By Trevor Lennox, Regional Forage Specialist, Swift Current
The 2016 growing season has resulted in an increased number of ergot bodies showing up in cereals and grasses this year and producers need to be aware of the implications of ergot on livestock.
Ergot is a fungal disease of the seed heads of cereals and grasses. Ergot is most prevalent when continuous moist conditions prevail during both stages of the disease cycle. First, moisture is needed at the soil surface during spring and early summer to promote germination of ergot bodies. Second, wet, cloudy and cool weather extends the period of flowering and increases the window of infection for spores to enter the flowers.
Ergotism can still be common in livestock when fed contaminated grain at the farm level. Symptoms may include lameness, loss of body parts from gangrene, abortions in pregnant animals, seizures, and eventually death. Consumption of contaminated feeds with sub-lethal doses may still lead to problems of poor growth and performance, loss of milk production in lactating animals, and animals going “off feed.” In some cases where intoxication isn’t lethal, animals may recover once the contaminated feed is removed. However, in cases where lactating animals are affected the reduced milk production effects often persist for the duration of the lactation.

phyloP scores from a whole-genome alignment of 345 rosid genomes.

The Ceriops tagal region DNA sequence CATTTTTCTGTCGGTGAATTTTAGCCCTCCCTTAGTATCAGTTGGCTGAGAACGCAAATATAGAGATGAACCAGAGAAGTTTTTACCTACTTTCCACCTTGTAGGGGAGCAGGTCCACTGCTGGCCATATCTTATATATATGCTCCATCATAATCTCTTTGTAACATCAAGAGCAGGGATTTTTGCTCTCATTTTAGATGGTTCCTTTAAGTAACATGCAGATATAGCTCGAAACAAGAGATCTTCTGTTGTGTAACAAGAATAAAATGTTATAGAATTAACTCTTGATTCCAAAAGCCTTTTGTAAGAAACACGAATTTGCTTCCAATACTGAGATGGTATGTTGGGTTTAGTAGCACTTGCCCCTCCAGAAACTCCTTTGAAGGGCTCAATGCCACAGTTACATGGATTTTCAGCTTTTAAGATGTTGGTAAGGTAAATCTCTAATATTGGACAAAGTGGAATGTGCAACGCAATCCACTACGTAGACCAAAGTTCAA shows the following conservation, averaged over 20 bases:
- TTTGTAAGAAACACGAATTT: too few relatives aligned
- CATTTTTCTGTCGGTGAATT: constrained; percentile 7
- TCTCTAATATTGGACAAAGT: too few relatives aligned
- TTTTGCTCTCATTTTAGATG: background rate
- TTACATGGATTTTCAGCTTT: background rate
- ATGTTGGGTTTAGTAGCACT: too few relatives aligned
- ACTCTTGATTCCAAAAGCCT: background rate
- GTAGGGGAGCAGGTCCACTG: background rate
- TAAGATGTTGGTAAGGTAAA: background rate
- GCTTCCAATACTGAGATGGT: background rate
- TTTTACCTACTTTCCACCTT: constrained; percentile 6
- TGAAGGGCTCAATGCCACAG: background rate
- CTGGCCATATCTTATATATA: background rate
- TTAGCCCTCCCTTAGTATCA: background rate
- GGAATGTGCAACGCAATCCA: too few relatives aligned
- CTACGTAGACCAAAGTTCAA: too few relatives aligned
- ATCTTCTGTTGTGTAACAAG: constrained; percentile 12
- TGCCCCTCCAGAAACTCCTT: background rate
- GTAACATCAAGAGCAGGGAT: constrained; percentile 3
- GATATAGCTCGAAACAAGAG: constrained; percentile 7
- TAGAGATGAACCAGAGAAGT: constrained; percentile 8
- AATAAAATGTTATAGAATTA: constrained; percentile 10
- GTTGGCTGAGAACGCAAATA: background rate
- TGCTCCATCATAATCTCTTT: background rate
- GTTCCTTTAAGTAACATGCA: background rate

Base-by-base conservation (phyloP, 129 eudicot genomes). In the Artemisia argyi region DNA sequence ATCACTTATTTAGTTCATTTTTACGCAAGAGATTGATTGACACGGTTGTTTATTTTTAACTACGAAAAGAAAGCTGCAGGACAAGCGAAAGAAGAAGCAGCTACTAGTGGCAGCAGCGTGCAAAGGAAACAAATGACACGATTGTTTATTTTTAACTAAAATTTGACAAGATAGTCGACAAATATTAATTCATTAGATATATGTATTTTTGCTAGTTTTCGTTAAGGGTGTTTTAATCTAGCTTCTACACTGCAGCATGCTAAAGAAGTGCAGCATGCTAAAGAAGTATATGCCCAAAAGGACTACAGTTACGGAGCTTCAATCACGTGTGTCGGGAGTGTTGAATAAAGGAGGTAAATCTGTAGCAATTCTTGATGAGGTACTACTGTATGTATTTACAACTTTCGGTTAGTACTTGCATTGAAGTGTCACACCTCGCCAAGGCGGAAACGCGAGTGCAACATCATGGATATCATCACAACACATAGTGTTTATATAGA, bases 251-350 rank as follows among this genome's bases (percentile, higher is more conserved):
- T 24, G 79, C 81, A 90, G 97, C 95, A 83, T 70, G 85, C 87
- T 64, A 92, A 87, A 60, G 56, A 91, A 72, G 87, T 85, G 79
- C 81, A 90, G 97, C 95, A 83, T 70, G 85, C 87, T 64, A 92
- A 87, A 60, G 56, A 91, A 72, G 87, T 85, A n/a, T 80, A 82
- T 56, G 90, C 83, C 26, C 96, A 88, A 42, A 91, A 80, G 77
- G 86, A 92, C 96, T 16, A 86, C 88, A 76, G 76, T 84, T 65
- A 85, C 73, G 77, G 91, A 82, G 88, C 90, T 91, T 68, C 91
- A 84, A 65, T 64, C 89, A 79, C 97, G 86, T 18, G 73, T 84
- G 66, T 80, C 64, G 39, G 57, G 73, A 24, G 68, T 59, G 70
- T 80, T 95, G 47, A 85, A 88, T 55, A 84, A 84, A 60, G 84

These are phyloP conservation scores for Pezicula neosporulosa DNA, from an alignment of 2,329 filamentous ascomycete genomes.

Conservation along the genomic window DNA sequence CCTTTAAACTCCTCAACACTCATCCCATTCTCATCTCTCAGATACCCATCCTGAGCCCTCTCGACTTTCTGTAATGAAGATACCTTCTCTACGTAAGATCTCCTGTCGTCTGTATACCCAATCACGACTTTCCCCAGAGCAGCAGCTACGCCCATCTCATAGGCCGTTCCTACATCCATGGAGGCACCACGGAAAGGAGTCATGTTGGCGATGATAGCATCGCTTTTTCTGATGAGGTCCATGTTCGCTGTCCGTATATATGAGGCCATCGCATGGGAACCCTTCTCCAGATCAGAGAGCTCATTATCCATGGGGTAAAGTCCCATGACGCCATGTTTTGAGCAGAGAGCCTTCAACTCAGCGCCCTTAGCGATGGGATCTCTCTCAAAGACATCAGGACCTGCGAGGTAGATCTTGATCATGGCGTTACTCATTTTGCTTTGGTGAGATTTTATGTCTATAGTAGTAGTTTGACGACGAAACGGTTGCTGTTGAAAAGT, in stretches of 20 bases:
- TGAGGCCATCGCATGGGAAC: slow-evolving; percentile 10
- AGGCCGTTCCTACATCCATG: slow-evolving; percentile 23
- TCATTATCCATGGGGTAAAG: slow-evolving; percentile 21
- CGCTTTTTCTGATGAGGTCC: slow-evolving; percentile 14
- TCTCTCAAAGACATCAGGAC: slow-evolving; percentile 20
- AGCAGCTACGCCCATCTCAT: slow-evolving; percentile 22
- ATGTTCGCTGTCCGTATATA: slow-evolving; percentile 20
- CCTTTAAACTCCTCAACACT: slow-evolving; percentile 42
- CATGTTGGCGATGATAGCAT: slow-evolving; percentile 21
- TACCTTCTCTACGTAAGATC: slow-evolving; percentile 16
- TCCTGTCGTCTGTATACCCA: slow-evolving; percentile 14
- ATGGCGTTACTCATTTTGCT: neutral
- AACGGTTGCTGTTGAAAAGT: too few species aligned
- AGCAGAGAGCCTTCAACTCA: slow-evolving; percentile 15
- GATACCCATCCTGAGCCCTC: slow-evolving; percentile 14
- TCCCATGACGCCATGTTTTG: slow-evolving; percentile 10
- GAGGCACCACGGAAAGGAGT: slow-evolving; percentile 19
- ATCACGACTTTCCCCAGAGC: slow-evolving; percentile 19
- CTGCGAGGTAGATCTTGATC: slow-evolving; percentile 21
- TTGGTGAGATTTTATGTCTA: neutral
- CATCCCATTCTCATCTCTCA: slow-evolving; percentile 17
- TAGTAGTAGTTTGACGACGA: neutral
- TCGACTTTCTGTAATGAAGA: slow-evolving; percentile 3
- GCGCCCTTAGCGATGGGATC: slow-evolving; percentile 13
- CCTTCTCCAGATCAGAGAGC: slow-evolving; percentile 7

Livestock differ in their susceptibility to ergot poisoning. Young or pregnant animals are considered highly susceptible. For beef cattle, 50 to 200 ppb (parts per billion) of ergot toxins (as based on a toxin analysis) are the recommended total dietary intake limits, on a dry matter basis.
If ergot bodies were observed in a cereal crop, it should be tested for ergot levels to make sure it is safe for livestock. Also be aware that ergot levels are typically higher around the edge of a field, as this is where the spores come in from roadside grasses. At time of harvest, it may be beneficial to bin these areas of higher ergot contamination separately so they can be managed and/or marketed differently from the rest of the field.
Be very careful when purchasing grain screenings (ie. pellets), as they can have very high levels of ergot. Quite often ergot bodies are picked up in the screening process, thus causing ergot levels to become much more concentrated. Always test screenings for ergot levels before feeding to livestock.
There are also cases on grass pastures and hay land where ergot levels can be at levels high enough to cause problems. Since ergot bodies are produced on grass seed heads, it would be after seed development that any sign of ergot problems would be observed. Symptoms observed may be increased amount of lameness when livestock are using the feed.
For further information contact Trevor Lennox at 306-778-8294 or firstname.lastname@example.org.